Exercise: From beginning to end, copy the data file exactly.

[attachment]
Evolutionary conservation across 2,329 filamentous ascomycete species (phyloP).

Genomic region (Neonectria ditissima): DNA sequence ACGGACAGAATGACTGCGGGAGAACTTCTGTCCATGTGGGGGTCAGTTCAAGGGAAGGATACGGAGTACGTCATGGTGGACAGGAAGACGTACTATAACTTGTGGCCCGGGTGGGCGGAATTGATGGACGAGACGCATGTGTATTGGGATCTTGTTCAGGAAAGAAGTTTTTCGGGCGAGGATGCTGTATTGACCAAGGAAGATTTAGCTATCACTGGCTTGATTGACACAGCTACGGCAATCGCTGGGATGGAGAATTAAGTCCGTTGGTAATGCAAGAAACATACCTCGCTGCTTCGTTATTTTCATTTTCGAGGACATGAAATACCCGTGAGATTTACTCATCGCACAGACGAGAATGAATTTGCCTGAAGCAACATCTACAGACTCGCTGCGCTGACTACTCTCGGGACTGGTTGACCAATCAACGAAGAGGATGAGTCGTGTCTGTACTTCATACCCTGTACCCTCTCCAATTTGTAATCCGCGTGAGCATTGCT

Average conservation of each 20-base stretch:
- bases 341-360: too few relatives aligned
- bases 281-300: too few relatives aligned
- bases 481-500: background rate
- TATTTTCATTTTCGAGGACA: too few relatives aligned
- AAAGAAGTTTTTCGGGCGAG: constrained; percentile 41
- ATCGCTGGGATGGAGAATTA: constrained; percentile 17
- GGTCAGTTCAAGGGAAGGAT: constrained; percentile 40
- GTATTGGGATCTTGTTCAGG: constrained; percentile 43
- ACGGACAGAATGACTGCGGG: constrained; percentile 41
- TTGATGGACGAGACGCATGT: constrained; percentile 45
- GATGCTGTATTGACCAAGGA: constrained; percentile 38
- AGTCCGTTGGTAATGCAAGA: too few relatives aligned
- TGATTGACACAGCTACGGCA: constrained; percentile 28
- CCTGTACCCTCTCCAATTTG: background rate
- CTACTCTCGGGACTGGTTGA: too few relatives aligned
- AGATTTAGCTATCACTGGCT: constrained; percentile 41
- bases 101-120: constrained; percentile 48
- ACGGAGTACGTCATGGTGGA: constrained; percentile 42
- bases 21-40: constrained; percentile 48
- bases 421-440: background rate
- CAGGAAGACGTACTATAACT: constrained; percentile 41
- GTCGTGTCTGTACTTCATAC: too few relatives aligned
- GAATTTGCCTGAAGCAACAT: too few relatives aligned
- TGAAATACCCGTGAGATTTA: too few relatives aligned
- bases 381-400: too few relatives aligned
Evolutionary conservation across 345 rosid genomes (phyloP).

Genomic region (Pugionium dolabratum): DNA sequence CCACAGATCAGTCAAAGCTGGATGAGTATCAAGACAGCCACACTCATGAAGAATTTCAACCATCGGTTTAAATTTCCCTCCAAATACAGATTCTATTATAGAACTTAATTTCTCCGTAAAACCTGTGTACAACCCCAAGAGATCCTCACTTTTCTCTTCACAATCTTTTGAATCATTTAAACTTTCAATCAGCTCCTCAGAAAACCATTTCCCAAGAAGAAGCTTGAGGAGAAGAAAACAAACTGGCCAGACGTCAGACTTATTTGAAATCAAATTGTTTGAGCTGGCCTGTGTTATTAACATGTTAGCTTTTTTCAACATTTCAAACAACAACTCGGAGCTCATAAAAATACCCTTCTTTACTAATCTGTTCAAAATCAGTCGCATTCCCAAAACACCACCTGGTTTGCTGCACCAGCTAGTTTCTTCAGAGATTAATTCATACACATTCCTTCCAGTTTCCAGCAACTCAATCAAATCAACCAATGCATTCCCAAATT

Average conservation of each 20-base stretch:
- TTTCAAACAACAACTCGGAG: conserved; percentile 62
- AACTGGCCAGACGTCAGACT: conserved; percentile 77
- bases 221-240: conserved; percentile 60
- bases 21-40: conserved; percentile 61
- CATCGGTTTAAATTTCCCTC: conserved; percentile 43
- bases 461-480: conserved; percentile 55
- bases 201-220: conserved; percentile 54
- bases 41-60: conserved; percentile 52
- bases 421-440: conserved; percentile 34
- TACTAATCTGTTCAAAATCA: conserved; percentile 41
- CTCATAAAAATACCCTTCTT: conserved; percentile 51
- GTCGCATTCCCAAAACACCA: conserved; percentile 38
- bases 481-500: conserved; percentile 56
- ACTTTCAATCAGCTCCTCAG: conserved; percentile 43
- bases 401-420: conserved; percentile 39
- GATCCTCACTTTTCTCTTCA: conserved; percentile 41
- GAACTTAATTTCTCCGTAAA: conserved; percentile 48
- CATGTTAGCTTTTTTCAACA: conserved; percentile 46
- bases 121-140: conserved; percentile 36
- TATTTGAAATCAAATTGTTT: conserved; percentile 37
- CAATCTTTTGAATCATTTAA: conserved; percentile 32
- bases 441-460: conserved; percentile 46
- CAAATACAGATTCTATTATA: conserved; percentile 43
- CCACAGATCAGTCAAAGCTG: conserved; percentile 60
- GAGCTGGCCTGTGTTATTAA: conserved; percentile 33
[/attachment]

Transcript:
Evolutionary conservation across 2,329 filamentous ascomycete species (phyloP).

Genomic region (Neonectria ditissima): DNA sequence ACGGACAGAATGACTGCGGGAGAACTTCTGTCCATGTGGGGGTCAGTTCAAGGGAAGGATACGGAGTACGTCATGGTGGACAGGAAGACGTACTATAACTTGTGGCCCGGGTGGGCGGAATTGATGGACGAGACGCATGTGTATTGGGATCTTGTTCAGGAAAGAAGTTTTTCGGGCGAGGATGCTGTATTGACCAAGGAAGATTTAGCTATCACTGGCTTGATTGACACAGCTACGGCAATCGCTGGGATGGAGAATTAAGTCCGTTGGTAATGCAAGAAACATACCTCGCTGCTTCGTTATTTTCATTTTCGAGGACATGAAATACCCGTGAGATTTACTCATCGCACAGACGAGAATGAATTTGCCTGAAGCAACATCTACAGACTCGCTGCGCTGACTACTCTCGGGACTGGTTGACCAATCAACGAAGAGGATGAGTCGTGTCTGTACTTCATACCCTGTACCCTCTCCAATTTGTAATCCGCGTGAGCATTGCT

Average conservation of each 20-base stretch:
- bases 341-360: too few relatives aligned
- bases 281-300: too few relatives aligned
- bases 481-500: background rate
- TATTTTCATTTTCGAGGACA: too few relatives aligned
- AAAGAAGTTTTTCGGGCGAG: constrained; percentile 41
- ATCGCTGGGATGGAGAATTA: constrained; percentile 17
- GGTCAGTTCAAGGGAAGGAT: constrained; percentile 40
- GTATTGGGATCTTGTTCAGG: constrained; percentile 43
- ACGGACAGAATGACTGCGGG: constrained; percentile 41
- TTGATGGACGAGACGCATGT: constrained; percentile 45
- GATGCTGTATTGACCAAGGA: constrained; percentile 38
- AGTCCGTTGGTAATGCAAGA: too few relatives aligned
- TGATTGACACAGCTACGGCA: constrained; percentile 28
- CCTGTACCCTCTCCAATTTG: background rate
- CTACTCTCGGGACTGGTTGA: too few relatives aligned
- AGATTTAGCTATCACTGGCT: constrained; percentile 41
- bases 101-120: constrained; percentile 48
- ACGGAGTACGTCATGGTGGA: constrained; percentile 42
- bases 21-40: constrained; percentile 48
- bases 421-440: background rate
- CAGGAAGACGTACTATAACT: constrained; percentile 41
- GTCGTGTCTGTACTTCATAC: too few relatives aligned
- GAATTTGCCTGAAGCAACAT: too few relatives aligned
- TGAAATACCCGTGAGATTTA: too few relatives aligned
- bases 381-400: too few relatives aligned
Evolutionary conservation across 345 rosid genomes (phyloP).

Genomic region (Pugionium dolabratum): DNA sequence CCACAGATCAGTCAAAGCTGGATGAGTATCAAGACAGCCACACTCATGAAGAATTTCAACCATCGGTTTAAATTTCCCTCCAAATACAGATTCTATTATAGAACTTAATTTCTCCGTAAAACCTGTGTACAACCCCAAGAGATCCTCACTTTTCTCTTCACAATCTTTTGAATCATTTAAACTTTCAATCAGCTCCTCAGAAAACCATTTCCCAAGAAGAAGCTTGAGGAGAAGAAAACAAACTGGCCAGACGTCAGACTTATTTGAAATCAAATTGTTTGAGCTGGCCTGTGTTATTAACATGTTAGCTTTTTTCAACATTTCAAACAACAACTCGGAGCTCATAAAAATACCCTTCTTTACTAATCTGTTCAAAATCAGTCGCATTCCCAAAACACCACCTGGTTTGCTGCACCAGCTAGTTTCTTCAGAGATTAATTCATACACATTCCTTCCAGTTTCCAGCAACTCAATCAAATCAACCAATGCATTCCCAAATT

Average conservation of each 20-base stretch:
- TTTCAAACAACAACTCGGAG: conserved; percentile 62
- AACTGGCCAGACGTCAGACT: conserved; percentile 77
- bases 221-240: conserved; percentile 60
- bases 21-40: conserved; percentile 61
- CATCGGTTTAAATTTCCCTC: conserved; percentile 43
- bases 461-480: conserved; percentile 55
- bases 201-220: conserved; percentile 54
- bases 41-60: conserved; percentile 52
- bases 421-440: conserved; percentile 34
- TACTAATCTGTTCAAAATCA: conserved; percentile 41
- CTCATAAAAATACCCTTCTT: conserved; percentile 51
- GTCGCATTCCCAAAACACCA: conserved; percentile 38
- bases 481-500: conserved; percentile 56
- ACTTTCAATCAGCTCCTCAG: conserved; percentile 43
- bases 401-420: conserved; percentile 39
- GATCCTCACTTTTCTCTTCA: conserved; percentile 41
- GAACTTAATTTCTCCGTAAA: conserved; percentile 48
- CATGTTAGCTTTTTTCAACA: conserved; percentile 46
- bases 121-140: conserved; percentile 36
- TATTTGAAATCAAATTGTTT: conserved; percentile 37
- CAATCTTTTGAATCATTTAA: conserved; percentile 32
- bases 441-460: conserved; percentile 46
- CAAATACAGATTCTATTATA: conserved; percentile 43
- CCACAGATCAGTCAAAGCTG: conserved; percentile 60
- GAGCTGGCCTGTGTTATTAA: conserved; percentile 33